07 May 2005

Morse Code

This from Slashdot so I’m sure everyone will see it eventually, but this killed me for some reason. I think it's WHAT they were sending. Probably the first time the 93 year-old ever had to send something like that:

Hardware: Morse Code Faster Than SMS "Engadget is reporting that Morse Code is actually faster than text messaging. According to the article, 93 year old Gordon Hill transmitted a message faster than 13 year old Brittany Devlin, despite Devlin's 'liberal use of texting slang.' And the fabulous quote they were they sending: 'Hey, girlfriend, you can text all your best pals to tell them where you are going and what you are wearing.'"

So... I decided to make this a more "cool" thing and satisfy one question I had anyway: What's the fastest morse code can go?

So I came to this

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Okay, who was the fastest code operator, ever??

I put that question to my friend Marshall Emm, N1FN,
who runs the world's best key and keyer shop (www.MorseX.com).
Marshall provided, from memory, some tidbits from the Theodore McElroy legend:

"Ted McElroy started manufacturing keys in 1934. McElroy was a master of both American and International Morse code and he promoted telegraphy most of his life, first as a telegrapher and later as a manufacturer of keys, bugs, and related equipment.

"By age 15, McElroy was a leading telegrapher (Wirechief) for Western Union. In 1922, he won the world championship in Asheville, NC by copying code at 56.5 WPM. That record was beaten in 1934. So, he went back the following year (1935) and beat the world record again. On July 2, 1939, McElroy broke the world record code speed at 75.2 WPM, which remains unsurpassed today. For the record, there is an individual ham radio operator who claims to have beaten it, on the basis that 75.2 wpm in 1939 currency is only worth about 65 wpm today.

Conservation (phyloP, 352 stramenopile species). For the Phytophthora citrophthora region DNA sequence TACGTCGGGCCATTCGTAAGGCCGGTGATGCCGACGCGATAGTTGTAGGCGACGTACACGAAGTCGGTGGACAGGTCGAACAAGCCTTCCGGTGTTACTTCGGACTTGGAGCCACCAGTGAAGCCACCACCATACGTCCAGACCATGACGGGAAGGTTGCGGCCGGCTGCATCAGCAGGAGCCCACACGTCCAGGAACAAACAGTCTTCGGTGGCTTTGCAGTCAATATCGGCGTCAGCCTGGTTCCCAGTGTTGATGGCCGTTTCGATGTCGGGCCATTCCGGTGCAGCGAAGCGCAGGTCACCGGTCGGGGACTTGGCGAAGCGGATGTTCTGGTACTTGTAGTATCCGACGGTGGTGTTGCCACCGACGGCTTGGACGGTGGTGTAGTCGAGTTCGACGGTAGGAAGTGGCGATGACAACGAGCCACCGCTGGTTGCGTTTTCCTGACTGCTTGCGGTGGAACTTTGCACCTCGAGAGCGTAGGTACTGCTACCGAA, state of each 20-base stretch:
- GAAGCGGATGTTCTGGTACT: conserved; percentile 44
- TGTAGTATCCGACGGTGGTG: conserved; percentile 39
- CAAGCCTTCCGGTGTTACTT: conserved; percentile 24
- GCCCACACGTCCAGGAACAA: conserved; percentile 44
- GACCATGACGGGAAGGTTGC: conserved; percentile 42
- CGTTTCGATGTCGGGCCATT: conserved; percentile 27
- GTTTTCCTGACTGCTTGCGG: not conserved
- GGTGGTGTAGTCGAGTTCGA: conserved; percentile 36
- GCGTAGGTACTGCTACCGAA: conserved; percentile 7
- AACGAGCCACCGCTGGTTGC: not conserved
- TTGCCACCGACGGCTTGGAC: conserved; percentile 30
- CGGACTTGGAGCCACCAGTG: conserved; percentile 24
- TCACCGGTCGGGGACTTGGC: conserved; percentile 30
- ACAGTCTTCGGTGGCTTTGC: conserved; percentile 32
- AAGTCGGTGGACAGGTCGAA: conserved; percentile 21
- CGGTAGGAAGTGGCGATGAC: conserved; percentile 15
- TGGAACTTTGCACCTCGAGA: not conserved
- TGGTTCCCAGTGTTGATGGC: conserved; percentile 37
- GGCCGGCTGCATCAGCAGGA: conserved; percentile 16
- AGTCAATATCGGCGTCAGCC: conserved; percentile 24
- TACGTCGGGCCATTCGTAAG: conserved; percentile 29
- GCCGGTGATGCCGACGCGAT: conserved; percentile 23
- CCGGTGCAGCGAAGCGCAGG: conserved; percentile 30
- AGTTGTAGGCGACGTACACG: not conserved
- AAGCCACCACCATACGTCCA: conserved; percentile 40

"Anyone considering the nature of the record should recognize that the 1939 contest was a PROGRESSIVE test, with around a dozen candidates, but only two surviving to the final round. Each round consisted of a 15 minute transmission of text from a newspaper. Speed calculation was about as scientific as you could get- they cranked up the speed a couple notches, and at the end of the 15 minutes they counted how many words had been sent.

"Hams struggle with 5 minute tests (in which they only have to have solid copy for ONE minute!), and the two finalists in the 1939 test had to survive multiple, consecutive 15 wpm tests at ever increasing speeds.

"The legend is that Mac astounded the audience by not doing anything when the sending started- except to take a drink of water, and light a cigarette. He didn't start typing until a full 15 seconds of code had gone by. When the tape finished, he kept typing for that same 15 seconds. And it's no coincidence that he also won touch typing contests! Ever the showman, Ted "Mac" McElroy put his name and "World's Champion Radio Telegrapher" on his keys and bugs, which are highly prized today by discriminating operators and collectors."

Marshall Emm

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While I was there, I found this, which was cool reading. "Morse code memories." Ah... and we'll all be in the same boat. "Son, I remember email..."

By the way. If you ever need something converted into morse code, this will do it.

Anyway. Enough silliness for now.

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